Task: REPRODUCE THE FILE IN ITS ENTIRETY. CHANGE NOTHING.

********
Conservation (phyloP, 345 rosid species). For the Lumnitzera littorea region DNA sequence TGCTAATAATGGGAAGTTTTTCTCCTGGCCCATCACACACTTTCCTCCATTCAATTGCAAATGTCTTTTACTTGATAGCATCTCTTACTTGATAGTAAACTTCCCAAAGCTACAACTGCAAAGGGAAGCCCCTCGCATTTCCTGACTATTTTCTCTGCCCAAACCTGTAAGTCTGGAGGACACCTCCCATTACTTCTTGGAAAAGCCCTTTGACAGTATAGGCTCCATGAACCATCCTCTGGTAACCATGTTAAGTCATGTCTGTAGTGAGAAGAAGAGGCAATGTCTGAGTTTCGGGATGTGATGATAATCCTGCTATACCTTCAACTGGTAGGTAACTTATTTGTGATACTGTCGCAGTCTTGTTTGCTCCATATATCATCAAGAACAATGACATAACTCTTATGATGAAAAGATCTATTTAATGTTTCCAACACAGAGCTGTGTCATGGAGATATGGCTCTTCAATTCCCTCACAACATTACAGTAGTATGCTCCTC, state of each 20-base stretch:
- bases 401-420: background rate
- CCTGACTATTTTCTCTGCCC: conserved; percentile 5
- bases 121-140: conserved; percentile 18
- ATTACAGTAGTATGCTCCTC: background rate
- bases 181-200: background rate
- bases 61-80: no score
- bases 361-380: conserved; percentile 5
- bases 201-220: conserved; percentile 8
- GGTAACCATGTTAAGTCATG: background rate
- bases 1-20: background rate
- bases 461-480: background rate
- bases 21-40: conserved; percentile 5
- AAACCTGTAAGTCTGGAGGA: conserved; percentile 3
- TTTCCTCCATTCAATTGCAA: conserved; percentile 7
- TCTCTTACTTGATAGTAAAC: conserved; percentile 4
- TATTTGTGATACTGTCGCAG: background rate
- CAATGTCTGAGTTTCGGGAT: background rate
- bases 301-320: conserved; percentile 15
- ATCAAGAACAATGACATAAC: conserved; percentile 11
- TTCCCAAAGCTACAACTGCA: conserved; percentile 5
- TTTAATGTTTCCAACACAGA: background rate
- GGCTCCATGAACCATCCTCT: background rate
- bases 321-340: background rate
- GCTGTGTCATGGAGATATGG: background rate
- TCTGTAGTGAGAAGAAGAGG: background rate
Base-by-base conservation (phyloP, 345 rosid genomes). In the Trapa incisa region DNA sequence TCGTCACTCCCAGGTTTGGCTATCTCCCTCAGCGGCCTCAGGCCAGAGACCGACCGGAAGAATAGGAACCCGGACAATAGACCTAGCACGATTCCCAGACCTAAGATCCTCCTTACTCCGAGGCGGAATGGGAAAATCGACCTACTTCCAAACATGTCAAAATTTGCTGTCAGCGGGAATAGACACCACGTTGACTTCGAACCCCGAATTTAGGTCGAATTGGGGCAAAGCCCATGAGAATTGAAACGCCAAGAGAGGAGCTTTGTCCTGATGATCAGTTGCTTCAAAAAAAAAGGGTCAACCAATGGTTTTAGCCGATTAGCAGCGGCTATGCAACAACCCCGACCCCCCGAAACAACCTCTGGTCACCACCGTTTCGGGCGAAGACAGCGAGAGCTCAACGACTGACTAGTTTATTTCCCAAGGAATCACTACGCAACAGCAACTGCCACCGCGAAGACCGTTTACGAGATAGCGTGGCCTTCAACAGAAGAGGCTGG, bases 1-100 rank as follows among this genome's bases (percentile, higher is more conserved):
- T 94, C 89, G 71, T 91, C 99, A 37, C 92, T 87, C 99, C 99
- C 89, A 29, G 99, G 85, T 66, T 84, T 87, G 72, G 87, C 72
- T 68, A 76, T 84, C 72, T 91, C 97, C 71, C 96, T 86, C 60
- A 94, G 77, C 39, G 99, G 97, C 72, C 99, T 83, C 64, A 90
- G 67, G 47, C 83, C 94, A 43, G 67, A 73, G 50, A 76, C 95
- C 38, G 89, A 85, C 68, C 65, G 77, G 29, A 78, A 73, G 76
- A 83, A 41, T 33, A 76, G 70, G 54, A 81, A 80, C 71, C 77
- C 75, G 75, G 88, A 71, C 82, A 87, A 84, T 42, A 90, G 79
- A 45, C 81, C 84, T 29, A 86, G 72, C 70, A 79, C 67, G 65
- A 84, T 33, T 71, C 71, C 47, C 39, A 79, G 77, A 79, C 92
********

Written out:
Conservation (phyloP, 345 rosid species). For the Lumnitzera littorea region DNA sequence TGCTAATAATGGGAAGTTTTTCTCCTGGCCCATCACACACTTTCCTCCATTCAATTGCAAATGTCTTTTACTTGATAGCATCTCTTACTTGATAGTAAACTTCCCAAAGCTACAACTGCAAAGGGAAGCCCCTCGCATTTCCTGACTATTTTCTCTGCCCAAACCTGTAAGTCTGGAGGACACCTCCCATTACTTCTTGGAAAAGCCCTTTGACAGTATAGGCTCCATGAACCATCCTCTGGTAACCATGTTAAGTCATGTCTGTAGTGAGAAGAAGAGGCAATGTCTGAGTTTCGGGATGTGATGATAATCCTGCTATACCTTCAACTGGTAGGTAACTTATTTGTGATACTGTCGCAGTCTTGTTTGCTCCATATATCATCAAGAACAATGACATAACTCTTATGATGAAAAGATCTATTTAATGTTTCCAACACAGAGCTGTGTCATGGAGATATGGCTCTTCAATTCCCTCACAACATTACAGTAGTATGCTCCTC, state of each 20-base stretch:
- bases 401-420: background rate
- CCTGACTATTTTCTCTGCCC: conserved; percentile 5
- bases 121-140: conserved; percentile 18
- ATTACAGTAGTATGCTCCTC: background rate
- bases 181-200: background rate
- bases 61-80: no score
- bases 361-380: conserved; percentile 5
- bases 201-220: conserved; percentile 8
- GGTAACCATGTTAAGTCATG: background rate
- bases 1-20: background rate
- bases 461-480: background rate
- bases 21-40: conserved; percentile 5
- AAACCTGTAAGTCTGGAGGA: conserved; percentile 3
- TTTCCTCCATTCAATTGCAA: conserved; percentile 7
- TCTCTTACTTGATAGTAAAC: conserved; percentile 4
- TATTTGTGATACTGTCGCAG: background rate
- CAATGTCTGAGTTTCGGGAT: background rate
- bases 301-320: conserved; percentile 15
- ATCAAGAACAATGACATAAC: conserved; percentile 11
- TTCCCAAAGCTACAACTGCA: conserved; percentile 5
- TTTAATGTTTCCAACACAGA: background rate
- GGCTCCATGAACCATCCTCT: background rate
- bases 321-340: background rate
- GCTGTGTCATGGAGATATGG: background rate
- TCTGTAGTGAGAAGAAGAGG: background rate
Base-by-base conservation (phyloP, 345 rosid genomes). In the Trapa incisa region DNA sequence TCGTCACTCCCAGGTTTGGCTATCTCCCTCAGCGGCCTCAGGCCAGAGACCGACCGGAAGAATAGGAACCCGGACAATAGACCTAGCACGATTCCCAGACCTAAGATCCTCCTTACTCCGAGGCGGAATGGGAAAATCGACCTACTTCCAAACATGTCAAAATTTGCTGTCAGCGGGAATAGACACCACGTTGACTTCGAACCCCGAATTTAGGTCGAATTGGGGCAAAGCCCATGAGAATTGAAACGCCAAGAGAGGAGCTTTGTCCTGATGATCAGTTGCTTCAAAAAAAAAGGGTCAACCAATGGTTTTAGCCGATTAGCAGCGGCTATGCAACAACCCCGACCCCCCGAAACAACCTCTGGTCACCACCGTTTCGGGCGAAGACAGCGAGAGCTCAACGACTGACTAGTTTATTTCCCAAGGAATCACTACGCAACAGCAACTGCCACCGCGAAGACCGTTTACGAGATAGCGTGGCCTTCAACAGAAGAGGCTGG, bases 1-100 rank as follows among this genome's bases (percentile, higher is more conserved):
- T 94, C 89, G 71, T 91, C 99, A 37, C 92, T 87, C 99, C 99
- C 89, A 29, G 99, G 85, T 66, T 84, T 87, G 72, G 87, C 72
- T 68, A 76, T 84, C 72, T 91, C 97, C 71, C 96, T 86, C 60
- A 94, G 77, C 39, G 99, G 97, C 72, C 99, T 83, C 64, A 90
- G 67, G 47, C 83, C 94, A 43, G 67, A 73, G 50, A 76, C 95
- C 38, G 89, A 85, C 68, C 65, G 77, G 29, A 78, A 73, G 76
- A 83, A 41, T 33, A 76, G 70, G 54, A 81, A 80, C 71, C 77
- C 75, G 75, G 88, A 71, C 82, A 87, A 84, T 42, A 90, G 79
- A 45, C 81, C 84, T 29, A 86, G 72, C 70, A 79, C 67, G 65
- A 84, T 33, T 71, C 71, C 47, C 39, A 79, G 77, A 79, C 92